Over 80 CEOs Wrote an Open Letter to the Future President to Help Women Entrepreneurs

Silicon Valley hasn't exactly been quiet about politics lately. But with the election only a week away, a group of more than 80 entrepreneurs, CEOs, and thought leaders published a refreshingly non-partisan policy proposal that urges the next president to make women entrepreneurs a domestic policy priority.

It's addressed to both Hillary Clinton and Donald Trump and signed by the likes of Ellevest founder and CEO Sallie Krawcheck, Giphy CEO and co-founder Alex Chung, GoDaddy CEO Blake Irving, and Honest co-founders Jessica Alba and Brian Lee. The group outlines incentives, awareness campaigns, and process improvements the next president can implement to support women business owners.

"If women and men participated equally in the entrepreneurial ecosystem, the United States' GDP could rise by $30 billion," reads the letter, which was published on Dell's corporate blog. It cites a 2015 study by the McKinsey Global Institute.

The letter goes on to say that though women start businesses at twice the rate of men, they receive only seven percent of all venture funding. (Some sources cite an even lower number: 2.7 percent.) They further say women are the subject of only 7 percent of media coverage.

Without the same funding and awareness opportunities, the group says, women entrepreneurs fail at a higher rate than men. Here are three things the next president can do to help women founders succeed.

1. Invest with both cash funding and business deals.

Awareness of and incentives for participation in existing programs--both public and private--are the group's main concerns when it comes to ramping up funding for women entrepreneurs. The letter calls for an investment in the marketing and expansion of government programs such as grants, loans, and certifications for women-owned businesses.

The government can also provide incentives for private sector venture capital or private equity investments in women entrepreneurs. And federal agencies should be encouraged to increase the percentage of contracts they award to women-owned businesses. Additionally, the group asks that vendor payment cycles be shortened to 30 days--a third of the 90-day window the government currently has to pay up.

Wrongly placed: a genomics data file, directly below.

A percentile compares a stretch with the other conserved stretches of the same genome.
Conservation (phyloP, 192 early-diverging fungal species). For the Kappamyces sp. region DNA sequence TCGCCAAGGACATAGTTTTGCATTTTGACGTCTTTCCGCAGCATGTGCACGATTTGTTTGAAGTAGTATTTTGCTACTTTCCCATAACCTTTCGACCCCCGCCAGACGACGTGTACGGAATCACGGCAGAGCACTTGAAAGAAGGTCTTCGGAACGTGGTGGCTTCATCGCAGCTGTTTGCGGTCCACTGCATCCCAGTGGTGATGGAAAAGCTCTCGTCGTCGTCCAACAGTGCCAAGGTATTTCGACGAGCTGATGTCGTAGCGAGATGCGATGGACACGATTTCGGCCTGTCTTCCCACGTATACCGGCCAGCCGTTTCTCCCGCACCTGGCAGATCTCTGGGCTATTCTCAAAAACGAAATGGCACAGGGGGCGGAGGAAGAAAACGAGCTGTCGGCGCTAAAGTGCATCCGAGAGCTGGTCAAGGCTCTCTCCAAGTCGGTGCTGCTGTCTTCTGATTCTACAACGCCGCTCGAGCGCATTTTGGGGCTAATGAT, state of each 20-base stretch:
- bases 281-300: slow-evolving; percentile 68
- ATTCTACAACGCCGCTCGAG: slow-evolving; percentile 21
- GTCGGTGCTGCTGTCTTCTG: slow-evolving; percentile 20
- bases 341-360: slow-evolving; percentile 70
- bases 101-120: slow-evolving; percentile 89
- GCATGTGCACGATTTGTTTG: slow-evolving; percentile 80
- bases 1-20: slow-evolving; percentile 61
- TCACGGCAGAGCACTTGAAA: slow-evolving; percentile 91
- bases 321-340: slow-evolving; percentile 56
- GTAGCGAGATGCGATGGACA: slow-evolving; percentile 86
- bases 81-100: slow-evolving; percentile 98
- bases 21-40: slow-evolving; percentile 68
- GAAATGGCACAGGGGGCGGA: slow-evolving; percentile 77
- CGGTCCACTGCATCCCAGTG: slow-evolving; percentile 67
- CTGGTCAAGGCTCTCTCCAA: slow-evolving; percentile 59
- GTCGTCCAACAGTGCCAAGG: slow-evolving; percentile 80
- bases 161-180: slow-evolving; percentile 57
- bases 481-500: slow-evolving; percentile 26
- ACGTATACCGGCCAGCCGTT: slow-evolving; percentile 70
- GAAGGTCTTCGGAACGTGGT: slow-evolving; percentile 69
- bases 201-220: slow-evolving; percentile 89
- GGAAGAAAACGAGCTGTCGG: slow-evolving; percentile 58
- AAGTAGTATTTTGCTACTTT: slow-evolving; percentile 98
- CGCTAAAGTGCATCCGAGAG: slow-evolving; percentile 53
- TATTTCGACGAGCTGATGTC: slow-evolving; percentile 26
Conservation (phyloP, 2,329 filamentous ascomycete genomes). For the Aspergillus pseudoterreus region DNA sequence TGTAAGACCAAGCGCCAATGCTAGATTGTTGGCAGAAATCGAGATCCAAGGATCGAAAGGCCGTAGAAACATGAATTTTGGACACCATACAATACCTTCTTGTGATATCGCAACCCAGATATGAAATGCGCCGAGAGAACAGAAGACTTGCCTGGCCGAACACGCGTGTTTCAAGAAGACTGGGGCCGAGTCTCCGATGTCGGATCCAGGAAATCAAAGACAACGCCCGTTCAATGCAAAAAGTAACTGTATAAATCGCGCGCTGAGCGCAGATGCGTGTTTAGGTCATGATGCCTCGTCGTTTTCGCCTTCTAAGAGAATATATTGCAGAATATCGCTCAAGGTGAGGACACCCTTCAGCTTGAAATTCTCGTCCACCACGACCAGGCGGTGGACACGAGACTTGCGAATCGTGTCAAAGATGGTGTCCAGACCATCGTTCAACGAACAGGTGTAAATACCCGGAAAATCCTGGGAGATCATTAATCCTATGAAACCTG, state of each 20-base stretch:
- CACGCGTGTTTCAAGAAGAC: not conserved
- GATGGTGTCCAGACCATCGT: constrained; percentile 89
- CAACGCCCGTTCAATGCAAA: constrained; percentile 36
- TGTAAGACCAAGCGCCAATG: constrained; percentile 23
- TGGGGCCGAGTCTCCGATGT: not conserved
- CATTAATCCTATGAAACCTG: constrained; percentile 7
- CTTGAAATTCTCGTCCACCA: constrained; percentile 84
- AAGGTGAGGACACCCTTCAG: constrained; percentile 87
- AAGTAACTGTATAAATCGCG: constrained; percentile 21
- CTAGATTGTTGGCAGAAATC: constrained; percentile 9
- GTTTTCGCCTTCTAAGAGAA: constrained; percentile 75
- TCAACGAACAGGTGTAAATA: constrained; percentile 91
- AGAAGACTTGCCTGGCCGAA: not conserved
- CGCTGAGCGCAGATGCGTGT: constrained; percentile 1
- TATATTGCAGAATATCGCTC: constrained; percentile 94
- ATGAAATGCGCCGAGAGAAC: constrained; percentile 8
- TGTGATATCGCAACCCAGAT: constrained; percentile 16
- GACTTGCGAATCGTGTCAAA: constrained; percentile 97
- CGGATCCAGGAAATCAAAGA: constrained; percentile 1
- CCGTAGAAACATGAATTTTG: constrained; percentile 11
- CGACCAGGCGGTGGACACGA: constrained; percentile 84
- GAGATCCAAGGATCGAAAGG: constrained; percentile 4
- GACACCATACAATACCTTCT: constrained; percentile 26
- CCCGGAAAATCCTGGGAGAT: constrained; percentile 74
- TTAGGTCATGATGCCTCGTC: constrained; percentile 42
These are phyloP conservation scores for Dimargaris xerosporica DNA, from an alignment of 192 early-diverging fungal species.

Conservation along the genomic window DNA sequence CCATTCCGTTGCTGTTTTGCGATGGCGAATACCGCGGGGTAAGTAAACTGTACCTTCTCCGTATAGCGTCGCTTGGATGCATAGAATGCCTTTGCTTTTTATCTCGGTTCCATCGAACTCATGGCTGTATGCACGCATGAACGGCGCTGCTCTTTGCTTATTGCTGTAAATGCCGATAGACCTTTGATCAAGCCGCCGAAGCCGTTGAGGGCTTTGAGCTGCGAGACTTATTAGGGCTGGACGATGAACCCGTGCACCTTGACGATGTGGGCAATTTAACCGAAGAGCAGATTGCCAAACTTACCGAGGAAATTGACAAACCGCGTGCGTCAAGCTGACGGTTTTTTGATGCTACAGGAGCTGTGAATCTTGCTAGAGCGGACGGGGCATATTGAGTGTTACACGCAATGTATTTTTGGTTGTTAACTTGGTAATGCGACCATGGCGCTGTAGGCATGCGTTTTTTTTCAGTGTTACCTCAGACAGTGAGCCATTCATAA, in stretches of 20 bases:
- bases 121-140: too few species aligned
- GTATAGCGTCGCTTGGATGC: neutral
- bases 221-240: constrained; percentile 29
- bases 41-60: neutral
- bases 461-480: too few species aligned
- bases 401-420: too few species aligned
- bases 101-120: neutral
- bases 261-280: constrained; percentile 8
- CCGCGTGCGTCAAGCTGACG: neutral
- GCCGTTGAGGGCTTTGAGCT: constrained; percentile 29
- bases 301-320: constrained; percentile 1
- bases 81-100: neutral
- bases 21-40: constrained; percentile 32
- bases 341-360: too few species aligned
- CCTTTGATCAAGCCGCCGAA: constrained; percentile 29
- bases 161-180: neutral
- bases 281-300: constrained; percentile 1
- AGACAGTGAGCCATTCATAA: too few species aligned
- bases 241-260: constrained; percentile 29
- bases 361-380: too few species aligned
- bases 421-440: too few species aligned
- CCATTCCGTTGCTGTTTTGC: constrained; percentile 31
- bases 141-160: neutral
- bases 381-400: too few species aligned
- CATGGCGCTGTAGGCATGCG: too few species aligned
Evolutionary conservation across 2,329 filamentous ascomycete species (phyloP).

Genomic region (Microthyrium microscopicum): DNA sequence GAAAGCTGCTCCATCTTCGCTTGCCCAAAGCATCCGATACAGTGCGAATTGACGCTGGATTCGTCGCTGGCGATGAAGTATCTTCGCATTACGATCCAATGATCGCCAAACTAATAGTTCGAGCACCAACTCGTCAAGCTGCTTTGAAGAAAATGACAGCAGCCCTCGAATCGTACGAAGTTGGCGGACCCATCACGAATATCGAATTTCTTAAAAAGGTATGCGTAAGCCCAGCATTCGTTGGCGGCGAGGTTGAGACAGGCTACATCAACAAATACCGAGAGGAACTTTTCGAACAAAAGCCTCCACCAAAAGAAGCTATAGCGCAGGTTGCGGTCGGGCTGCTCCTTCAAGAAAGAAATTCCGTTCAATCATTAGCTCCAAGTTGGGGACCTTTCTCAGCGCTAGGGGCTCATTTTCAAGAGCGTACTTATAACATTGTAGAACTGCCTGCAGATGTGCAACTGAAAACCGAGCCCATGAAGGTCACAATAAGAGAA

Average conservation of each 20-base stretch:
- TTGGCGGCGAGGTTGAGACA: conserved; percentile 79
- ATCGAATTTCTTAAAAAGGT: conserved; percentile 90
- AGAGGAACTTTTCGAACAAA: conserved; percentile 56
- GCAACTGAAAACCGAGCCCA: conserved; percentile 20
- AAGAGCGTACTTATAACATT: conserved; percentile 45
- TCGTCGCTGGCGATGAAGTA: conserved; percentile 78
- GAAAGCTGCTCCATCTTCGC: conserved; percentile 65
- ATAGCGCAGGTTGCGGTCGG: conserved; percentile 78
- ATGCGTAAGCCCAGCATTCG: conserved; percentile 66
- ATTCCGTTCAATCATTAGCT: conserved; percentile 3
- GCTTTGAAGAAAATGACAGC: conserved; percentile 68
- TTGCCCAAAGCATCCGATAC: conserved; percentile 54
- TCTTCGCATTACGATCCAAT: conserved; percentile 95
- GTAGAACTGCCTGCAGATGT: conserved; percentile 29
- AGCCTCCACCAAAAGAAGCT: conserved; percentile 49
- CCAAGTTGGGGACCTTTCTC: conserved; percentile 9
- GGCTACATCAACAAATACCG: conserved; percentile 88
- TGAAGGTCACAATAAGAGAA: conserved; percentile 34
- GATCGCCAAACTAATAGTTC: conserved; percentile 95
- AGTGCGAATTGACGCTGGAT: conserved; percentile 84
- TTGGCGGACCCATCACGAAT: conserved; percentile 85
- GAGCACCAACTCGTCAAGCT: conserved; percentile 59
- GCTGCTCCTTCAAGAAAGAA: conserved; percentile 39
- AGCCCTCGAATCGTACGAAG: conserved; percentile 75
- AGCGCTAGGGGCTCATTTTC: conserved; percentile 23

Finally, the group requests government support for the modernization of capital sources--such as crowdfunding and impact investments--and for family-friendly workplace policies like affordable child care and paid family leave.

2. Boost global and local representation.

As technology breaks down barriers for globalization, this group wants to make sure the government is doing its part to facilitate safe, cross-border transfers of goods and data. While the group calls for liberalization of trade, it also calls for privacy protections and improved information security.

On a local scale, women need support in their communities in the form of networking, accelerators, and training. The group calls for encouraging more women on boards, executive teams, leadership conferences, and in media coverage.

3. Use technology to eliminate bias and improve efficiency.

Government inefficiency is an oft-cited barrier to business success, so the group asks the government to simplify the paperwork and bureaucracy for processes like certifications and patents.

Additionally, the group would ask for help engaging companies in workplace diversity training to curb bias. It would also request more general entrepreneurship training--whether it's an emphasis on STEM subjects at an early age or communication of technological options available to women entrepreneurs--helping place more power in the hands of this underutilized economic force.

SOURCE